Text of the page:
"Objectively, there is a need for a wide popular front to remove this government from office, to send them home," Diad continued. "There is a need for the trade unions, the peace organizations to join together with the muncipalities to oust Netanyahu, the main problem in Israel today. The question is how to coalesce this movement before Netanyahu leads Israel to disaster."

Time is passing, the year 2000 draws nearer, he continued, "and we are still waiting for the millions of dollars promised for the Nazareth 2000 project. For us, this is not just a celebration of the birth of Jesus. We want to begin the new millennium having achieved a just peace in the Middle East."

Construction was visible throughout the city. We later toured the city, visiting the old Nazareth Market which is being restored and "Mary's Fountain" which is being rebuilt. According to legend, Mary, mother of Jesus, drew water from this well each day. While we were there, a crew of construction workers were excavating the site.

Diab explained that the city administration and the Communist Party worked out a strategy to forge ahead with the reconstruction based on organizing from the grassroots. In each of the 13 neighborhoods of Nazareth, community organizations selected projects they wanted rushed to completion as part of Nazareth 2000.

"We have organized 5,000 volunteer workers into brigades led by skilled construction workers, who come in and complete in one week what it took a year to accomplish before," he said.

Dr. Altmad Sa'ad, a Knesset member from Nazareth told us, "As an Arab community, we have a special place in the life of Israel. On the one hand, we are part of the Palestinian people, those who stayed on their land. On the other hand, we are Israeli citizens. That's why we play a crucial role in the struggle for peace. We suffer from a double oppression - class oppression, which is imposed on all working class people in Israel, and national oppression and discrimination. Eighty percent of Arab lands were confiscated. We face a host of discriminatory laws. They claim they want to develop the land - but not for Israeli Arabs. We, the Communist Party of Israel, are the only Party that unites Jews and Arabs on the basis of equality." When the Netanyahu regime staged a bloody escalation of the long-simmering war with Lebanon, a mass protest demonstration was organized in Nazareth attended by both Arabs and Jews demanding that Netanyhau reverse his policy of wrecking the peace process. Peace forces came from all over Israel to join the march and rally.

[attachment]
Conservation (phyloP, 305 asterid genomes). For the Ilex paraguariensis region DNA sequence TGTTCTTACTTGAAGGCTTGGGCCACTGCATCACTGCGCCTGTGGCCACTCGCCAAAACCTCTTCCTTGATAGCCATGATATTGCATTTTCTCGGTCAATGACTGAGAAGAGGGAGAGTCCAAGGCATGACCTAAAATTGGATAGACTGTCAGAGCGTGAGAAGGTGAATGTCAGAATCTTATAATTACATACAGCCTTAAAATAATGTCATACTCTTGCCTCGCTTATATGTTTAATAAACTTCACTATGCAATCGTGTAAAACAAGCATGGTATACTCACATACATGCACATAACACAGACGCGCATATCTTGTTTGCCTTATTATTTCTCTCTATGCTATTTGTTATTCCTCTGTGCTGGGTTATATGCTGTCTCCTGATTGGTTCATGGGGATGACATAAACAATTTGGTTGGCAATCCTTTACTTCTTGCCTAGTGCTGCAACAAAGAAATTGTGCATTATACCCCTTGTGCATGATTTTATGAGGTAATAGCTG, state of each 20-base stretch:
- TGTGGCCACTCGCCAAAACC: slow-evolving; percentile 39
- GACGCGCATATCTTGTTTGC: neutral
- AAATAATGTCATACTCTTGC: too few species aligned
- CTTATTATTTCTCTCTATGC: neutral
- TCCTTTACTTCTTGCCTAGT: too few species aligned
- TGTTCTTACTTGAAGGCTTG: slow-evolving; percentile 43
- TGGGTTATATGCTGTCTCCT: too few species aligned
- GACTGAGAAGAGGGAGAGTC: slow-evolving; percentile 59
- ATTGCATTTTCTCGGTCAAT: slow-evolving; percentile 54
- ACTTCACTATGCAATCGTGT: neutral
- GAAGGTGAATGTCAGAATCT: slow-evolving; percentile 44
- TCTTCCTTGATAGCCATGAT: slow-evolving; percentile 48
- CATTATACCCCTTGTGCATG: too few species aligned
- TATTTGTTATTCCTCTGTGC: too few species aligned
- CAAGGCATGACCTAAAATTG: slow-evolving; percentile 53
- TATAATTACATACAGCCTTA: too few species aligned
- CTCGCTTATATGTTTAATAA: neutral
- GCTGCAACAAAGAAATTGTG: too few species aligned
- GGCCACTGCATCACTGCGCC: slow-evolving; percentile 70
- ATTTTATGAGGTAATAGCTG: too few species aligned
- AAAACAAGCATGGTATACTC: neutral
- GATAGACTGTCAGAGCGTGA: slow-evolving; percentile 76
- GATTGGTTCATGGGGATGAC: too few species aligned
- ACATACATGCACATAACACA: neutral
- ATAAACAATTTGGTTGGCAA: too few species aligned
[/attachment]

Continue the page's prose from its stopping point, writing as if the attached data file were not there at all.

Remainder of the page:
Later that afternoon, we drove on to the Sea of Galilee, the largest body of fresh water in the region. From the overlook, high on the side of the Galilean Hills we looked down on the green fields, vineyards, and orchards that fringe the sea, an oasis in the midst of the barren, scorched mountains. It reminded me of the apple and peach orchards of Wenatchee on the banks of the Columbia River in Washington State. On the opposite shore of the Galilee, the Golan Heights, Syrian territory occupied by Israel since 1967, rose steeply into the summer haze. In 1992, I had looked across from the Syrian village of Al Quinetra dynamited by the Israeli army when it evacuated the town.

A few minutes later, our bus stopped at Yardenit on the banks of the Jordan River. It is said that John the Baptist baptized Jesus at this spot. The river bank was crowded with pilgrims from all over the world waiting to be immersed in the river. I removed my shoes and socks and waded into the cool stream, a symbol of freedom for so many enslaved and oppressed peoples. Now, the Palestinian people of the West Bank, many in villages lacking even enough to drink, are struggling for their share of the life-sustaining water.